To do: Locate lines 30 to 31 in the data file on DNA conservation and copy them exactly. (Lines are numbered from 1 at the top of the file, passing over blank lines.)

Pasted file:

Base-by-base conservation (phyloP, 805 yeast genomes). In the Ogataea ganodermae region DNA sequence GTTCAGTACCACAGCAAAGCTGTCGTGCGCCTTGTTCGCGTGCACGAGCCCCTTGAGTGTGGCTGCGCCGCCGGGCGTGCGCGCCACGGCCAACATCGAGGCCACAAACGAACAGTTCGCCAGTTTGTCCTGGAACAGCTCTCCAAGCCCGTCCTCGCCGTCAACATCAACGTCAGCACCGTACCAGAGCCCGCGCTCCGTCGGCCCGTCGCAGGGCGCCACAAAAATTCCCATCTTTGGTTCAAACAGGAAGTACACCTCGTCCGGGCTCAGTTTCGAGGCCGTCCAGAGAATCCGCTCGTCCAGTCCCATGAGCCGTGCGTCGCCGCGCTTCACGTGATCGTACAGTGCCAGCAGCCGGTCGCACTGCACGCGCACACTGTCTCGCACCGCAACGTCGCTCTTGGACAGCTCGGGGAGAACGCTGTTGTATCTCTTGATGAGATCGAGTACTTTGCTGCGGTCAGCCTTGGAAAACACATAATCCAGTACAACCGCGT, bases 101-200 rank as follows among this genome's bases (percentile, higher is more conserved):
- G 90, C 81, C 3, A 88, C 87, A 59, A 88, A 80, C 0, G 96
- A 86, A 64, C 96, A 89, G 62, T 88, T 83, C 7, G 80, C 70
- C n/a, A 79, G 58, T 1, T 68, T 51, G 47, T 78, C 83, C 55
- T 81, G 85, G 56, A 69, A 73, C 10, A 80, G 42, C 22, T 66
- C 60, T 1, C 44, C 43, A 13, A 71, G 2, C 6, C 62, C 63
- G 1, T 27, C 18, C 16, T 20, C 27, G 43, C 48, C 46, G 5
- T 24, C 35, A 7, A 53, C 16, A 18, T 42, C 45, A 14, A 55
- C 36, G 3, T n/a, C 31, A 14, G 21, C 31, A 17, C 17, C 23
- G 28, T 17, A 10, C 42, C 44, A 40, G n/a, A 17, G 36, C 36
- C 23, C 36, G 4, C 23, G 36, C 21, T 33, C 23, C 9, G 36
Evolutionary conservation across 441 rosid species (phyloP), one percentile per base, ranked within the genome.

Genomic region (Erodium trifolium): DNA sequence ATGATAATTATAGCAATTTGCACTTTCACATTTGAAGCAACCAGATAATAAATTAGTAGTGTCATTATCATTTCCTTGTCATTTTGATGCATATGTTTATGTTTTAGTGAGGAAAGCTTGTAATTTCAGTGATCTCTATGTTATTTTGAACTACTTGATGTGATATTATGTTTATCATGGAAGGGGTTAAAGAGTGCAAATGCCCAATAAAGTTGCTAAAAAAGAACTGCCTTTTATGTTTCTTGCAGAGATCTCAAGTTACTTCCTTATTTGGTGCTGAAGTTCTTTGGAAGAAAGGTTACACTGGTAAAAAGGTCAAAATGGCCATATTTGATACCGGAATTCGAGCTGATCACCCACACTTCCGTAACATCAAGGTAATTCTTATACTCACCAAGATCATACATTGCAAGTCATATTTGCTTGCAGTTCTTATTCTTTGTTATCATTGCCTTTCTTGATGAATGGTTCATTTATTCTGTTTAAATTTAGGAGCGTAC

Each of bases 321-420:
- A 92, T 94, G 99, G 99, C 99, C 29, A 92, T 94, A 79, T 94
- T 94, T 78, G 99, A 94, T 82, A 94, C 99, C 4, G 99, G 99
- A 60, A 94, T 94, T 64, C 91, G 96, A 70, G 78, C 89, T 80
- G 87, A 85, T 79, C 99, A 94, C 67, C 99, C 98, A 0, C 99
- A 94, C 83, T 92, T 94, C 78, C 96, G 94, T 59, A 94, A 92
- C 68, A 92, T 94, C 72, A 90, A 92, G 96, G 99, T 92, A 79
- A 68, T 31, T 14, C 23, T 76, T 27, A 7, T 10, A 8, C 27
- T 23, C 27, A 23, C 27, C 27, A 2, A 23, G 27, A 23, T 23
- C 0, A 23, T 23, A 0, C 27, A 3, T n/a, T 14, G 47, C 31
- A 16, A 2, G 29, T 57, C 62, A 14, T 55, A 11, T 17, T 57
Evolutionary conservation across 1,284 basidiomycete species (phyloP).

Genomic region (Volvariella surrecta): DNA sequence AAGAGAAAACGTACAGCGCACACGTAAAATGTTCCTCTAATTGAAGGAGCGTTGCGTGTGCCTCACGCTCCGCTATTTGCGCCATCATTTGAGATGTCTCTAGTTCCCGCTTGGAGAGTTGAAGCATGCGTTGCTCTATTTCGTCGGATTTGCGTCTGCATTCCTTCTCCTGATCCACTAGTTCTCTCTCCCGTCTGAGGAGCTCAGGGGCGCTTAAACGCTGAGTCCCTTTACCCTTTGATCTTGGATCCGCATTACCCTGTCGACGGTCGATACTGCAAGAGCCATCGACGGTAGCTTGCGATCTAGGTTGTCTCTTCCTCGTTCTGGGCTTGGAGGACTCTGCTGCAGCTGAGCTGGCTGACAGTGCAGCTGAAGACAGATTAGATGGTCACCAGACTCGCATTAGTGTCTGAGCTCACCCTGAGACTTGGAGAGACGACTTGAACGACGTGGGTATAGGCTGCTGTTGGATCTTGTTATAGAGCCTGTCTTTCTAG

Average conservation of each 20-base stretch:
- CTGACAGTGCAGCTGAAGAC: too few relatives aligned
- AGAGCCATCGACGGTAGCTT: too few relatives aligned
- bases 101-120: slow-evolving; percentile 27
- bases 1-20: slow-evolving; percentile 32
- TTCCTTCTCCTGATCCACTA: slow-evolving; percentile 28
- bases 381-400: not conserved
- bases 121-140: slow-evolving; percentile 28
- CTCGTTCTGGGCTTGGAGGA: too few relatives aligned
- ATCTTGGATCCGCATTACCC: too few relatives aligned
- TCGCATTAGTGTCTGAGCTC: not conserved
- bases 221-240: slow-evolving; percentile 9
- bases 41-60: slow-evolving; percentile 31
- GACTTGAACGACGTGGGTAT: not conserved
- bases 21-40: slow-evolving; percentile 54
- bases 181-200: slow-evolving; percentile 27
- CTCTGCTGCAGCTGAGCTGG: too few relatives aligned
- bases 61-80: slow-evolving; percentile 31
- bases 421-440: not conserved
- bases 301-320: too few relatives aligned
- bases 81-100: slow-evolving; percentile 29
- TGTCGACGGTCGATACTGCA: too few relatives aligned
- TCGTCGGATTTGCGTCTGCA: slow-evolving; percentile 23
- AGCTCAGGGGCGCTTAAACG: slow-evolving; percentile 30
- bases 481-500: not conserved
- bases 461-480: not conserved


- bases 101-120: slow-evolving; percentile 27
- bases 1-20: slow-evolving; percentile 32